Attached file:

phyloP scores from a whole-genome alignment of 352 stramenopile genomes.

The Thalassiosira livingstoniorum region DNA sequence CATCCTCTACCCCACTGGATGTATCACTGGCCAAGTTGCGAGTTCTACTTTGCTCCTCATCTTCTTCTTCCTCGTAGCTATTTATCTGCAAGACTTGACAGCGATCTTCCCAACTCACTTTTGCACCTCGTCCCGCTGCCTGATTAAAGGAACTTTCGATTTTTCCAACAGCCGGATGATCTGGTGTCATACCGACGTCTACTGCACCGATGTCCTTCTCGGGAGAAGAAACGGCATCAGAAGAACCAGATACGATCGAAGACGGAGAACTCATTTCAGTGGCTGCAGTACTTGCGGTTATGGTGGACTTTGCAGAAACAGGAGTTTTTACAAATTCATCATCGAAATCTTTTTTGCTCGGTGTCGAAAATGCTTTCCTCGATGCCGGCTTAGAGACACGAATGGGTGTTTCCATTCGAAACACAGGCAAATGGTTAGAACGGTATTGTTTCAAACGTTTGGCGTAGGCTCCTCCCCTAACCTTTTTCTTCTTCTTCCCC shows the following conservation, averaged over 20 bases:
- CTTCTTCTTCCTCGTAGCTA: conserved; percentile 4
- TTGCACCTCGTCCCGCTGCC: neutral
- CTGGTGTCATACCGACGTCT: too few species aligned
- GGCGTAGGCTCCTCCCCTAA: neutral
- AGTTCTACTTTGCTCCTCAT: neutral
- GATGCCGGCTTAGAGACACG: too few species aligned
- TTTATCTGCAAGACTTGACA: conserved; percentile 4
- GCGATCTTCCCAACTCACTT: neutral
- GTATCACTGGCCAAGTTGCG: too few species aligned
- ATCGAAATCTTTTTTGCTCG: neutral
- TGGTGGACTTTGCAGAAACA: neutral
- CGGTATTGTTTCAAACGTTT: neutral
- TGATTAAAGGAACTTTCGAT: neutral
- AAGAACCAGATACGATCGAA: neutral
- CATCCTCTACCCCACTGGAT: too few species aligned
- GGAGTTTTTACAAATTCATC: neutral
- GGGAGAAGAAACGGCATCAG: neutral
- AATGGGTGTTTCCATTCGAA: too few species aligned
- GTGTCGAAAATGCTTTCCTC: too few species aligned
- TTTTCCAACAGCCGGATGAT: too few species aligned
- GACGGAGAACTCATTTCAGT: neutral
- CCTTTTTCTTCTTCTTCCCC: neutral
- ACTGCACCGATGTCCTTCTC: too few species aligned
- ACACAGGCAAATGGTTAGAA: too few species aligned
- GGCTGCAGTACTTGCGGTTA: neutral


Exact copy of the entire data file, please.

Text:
phyloP scores from a whole-genome alignment of 352 stramenopile genomes.

The Thalassiosira livingstoniorum region DNA sequence CATCCTCTACCCCACTGGATGTATCACTGGCCAAGTTGCGAGTTCTACTTTGCTCCTCATCTTCTTCTTCCTCGTAGCTATTTATCTGCAAGACTTGACAGCGATCTTCCCAACTCACTTTTGCACCTCGTCCCGCTGCCTGATTAAAGGAACTTTCGATTTTTCCAACAGCCGGATGATCTGGTGTCATACCGACGTCTACTGCACCGATGTCCTTCTCGGGAGAAGAAACGGCATCAGAAGAACCAGATACGATCGAAGACGGAGAACTCATTTCAGTGGCTGCAGTACTTGCGGTTATGGTGGACTTTGCAGAAACAGGAGTTTTTACAAATTCATCATCGAAATCTTTTTTGCTCGGTGTCGAAAATGCTTTCCTCGATGCCGGCTTAGAGACACGAATGGGTGTTTCCATTCGAAACACAGGCAAATGGTTAGAACGGTATTGTTTCAAACGTTTGGCGTAGGCTCCTCCCCTAACCTTTTTCTTCTTCTTCCCC shows the following conservation, averaged over 20 bases:
- CTTCTTCTTCCTCGTAGCTA: conserved; percentile 4
- TTGCACCTCGTCCCGCTGCC: neutral
- CTGGTGTCATACCGACGTCT: too few species aligned
- GGCGTAGGCTCCTCCCCTAA: neutral
- AGTTCTACTTTGCTCCTCAT: neutral
- GATGCCGGCTTAGAGACACG: too few species aligned
- TTTATCTGCAAGACTTGACA: conserved; percentile 4
- GCGATCTTCCCAACTCACTT: neutral
- GTATCACTGGCCAAGTTGCG: too few species aligned
- ATCGAAATCTTTTTTGCTCG: neutral
- TGGTGGACTTTGCAGAAACA: neutral
- CGGTATTGTTTCAAACGTTT: neutral
- TGATTAAAGGAACTTTCGAT: neutral
- AAGAACCAGATACGATCGAA: neutral
- CATCCTCTACCCCACTGGAT: too few species aligned
- GGAGTTTTTACAAATTCATC: neutral
- GGGAGAAGAAACGGCATCAG: neutral
- AATGGGTGTTTCCATTCGAA: too few species aligned
- GTGTCGAAAATGCTTTCCTC: too few species aligned
- TTTTCCAACAGCCGGATGAT: too few species aligned
- GACGGAGAACTCATTTCAGT: neutral
- CCTTTTTCTTCTTCTTCCCC: neutral
- ACTGCACCGATGTCCTTCTC: too few species aligned
- ACACAGGCAAATGGTTAGAA: too few species aligned
- GGCTGCAGTACTTGCGGTTA: neutral